Using techniques that allow us to probe brain function from single synapses to awake, behaving animals, our goal is to understand how physiological and psychological challenges lead to long-term changes in the brain. We focus on neurons in the hypothalamus that coordinate the mammalian response to stress, with a particular interest in how the molecules, or neuromodulators released at the onset of a stress leave a lasting imprint to alter subsequent stress responses.
These cells are at the apex of the hypothalamic-pituitary axis. Dysfunction of the HPA has been implicated in a number of mental health disorders, including depression, anxiety and post-traumatic stress disorder. Consequently a better understanding of the mechanisms that control and modify the activity of hypothalamic command neurons is critical for designing rational therapeutic approaches for these disorders.
We are interested in understanding the synaptic correlates of behavioural challenges such as restraint stress and physiological challenges such as changes in fluid volume. We are currently focusing on long-lasting changes in the efficacy of both glutamatergic and GABAergic synapses that regulate the output of neuroendocrine cells in the paraventricular nucleus of the hypothalamus.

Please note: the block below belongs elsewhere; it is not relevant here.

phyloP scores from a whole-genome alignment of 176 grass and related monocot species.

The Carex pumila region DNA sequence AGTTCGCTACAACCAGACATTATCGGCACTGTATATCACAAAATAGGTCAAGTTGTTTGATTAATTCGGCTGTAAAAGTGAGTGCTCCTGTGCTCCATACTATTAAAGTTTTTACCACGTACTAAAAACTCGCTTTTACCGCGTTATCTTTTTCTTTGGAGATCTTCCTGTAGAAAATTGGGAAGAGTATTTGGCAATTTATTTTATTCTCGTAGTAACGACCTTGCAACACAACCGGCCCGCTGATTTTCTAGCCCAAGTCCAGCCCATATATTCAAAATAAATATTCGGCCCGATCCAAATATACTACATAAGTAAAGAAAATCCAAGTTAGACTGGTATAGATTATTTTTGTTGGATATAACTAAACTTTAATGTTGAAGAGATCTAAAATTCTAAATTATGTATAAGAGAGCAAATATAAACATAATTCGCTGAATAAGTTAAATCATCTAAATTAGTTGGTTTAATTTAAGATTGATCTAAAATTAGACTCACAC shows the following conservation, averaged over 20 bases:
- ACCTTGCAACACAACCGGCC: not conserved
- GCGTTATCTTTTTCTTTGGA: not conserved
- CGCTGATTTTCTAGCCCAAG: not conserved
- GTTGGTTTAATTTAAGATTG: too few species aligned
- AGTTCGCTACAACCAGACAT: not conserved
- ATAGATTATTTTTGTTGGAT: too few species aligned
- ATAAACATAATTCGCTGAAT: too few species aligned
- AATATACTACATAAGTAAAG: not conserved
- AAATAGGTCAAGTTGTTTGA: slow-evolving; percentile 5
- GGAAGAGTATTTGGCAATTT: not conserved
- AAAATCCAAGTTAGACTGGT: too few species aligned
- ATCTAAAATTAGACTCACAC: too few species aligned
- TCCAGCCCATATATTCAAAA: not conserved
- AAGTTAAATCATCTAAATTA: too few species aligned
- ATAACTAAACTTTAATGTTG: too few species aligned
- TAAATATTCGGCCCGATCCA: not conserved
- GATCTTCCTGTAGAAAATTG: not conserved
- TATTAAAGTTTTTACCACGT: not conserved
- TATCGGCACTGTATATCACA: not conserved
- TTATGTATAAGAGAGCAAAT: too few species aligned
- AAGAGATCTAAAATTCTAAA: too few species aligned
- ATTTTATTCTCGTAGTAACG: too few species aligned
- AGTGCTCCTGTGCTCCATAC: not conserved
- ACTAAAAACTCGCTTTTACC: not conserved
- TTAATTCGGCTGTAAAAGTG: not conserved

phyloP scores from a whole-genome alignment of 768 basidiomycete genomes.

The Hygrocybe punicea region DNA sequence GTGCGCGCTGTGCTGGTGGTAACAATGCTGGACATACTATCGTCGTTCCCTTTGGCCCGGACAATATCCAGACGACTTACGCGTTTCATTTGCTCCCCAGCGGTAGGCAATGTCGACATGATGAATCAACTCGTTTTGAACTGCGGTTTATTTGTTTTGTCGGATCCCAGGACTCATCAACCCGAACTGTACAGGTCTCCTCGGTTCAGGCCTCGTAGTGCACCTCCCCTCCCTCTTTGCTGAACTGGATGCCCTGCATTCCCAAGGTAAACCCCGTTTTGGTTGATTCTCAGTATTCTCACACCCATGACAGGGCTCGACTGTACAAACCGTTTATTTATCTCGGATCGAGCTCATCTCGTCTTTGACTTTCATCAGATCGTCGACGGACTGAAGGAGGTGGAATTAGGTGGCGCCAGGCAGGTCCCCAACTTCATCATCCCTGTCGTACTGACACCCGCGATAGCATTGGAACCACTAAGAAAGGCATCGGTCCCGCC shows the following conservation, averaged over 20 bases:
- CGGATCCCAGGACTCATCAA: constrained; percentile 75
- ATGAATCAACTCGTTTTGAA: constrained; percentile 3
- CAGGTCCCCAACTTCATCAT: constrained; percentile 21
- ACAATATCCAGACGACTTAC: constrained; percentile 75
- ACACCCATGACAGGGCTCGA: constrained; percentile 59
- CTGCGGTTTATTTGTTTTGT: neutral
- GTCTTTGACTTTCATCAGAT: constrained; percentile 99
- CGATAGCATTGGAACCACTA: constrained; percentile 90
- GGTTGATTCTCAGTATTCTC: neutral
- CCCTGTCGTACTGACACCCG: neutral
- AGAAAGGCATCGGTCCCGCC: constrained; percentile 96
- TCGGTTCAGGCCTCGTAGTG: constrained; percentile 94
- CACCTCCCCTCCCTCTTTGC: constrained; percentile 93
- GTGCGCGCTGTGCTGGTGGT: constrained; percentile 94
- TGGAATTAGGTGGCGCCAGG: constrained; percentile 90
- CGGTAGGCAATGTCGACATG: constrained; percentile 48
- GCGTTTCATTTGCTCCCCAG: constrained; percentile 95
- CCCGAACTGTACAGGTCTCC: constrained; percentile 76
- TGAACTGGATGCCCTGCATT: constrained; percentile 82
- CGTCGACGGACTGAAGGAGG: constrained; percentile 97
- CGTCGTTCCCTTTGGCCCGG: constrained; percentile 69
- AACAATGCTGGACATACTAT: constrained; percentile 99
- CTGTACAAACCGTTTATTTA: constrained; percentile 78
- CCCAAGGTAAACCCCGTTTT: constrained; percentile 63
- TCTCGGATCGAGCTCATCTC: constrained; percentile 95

We have ongoing investigations into the role of glial cells in regulating synaptic function. In particular, we are pursuing the molecular mechanisms underlying the release of ATP from glia and also conducting experiments to better understand how glia are recruited following synaptic or neural activity.
How do we answer these questions?
We use: patch clamp recordings from neurons in brain slices for the measurement of excitatory and inhibitory synaptic currents; optogenetics for stimulating specific neural pathways in vivo and in vitro; UV laser uncaging of bioactive molecules; immunohistochemistry for the labeling of receptors and neuronal subpopulations; in vivo microinjection; behavioural manipulations and hormone assays.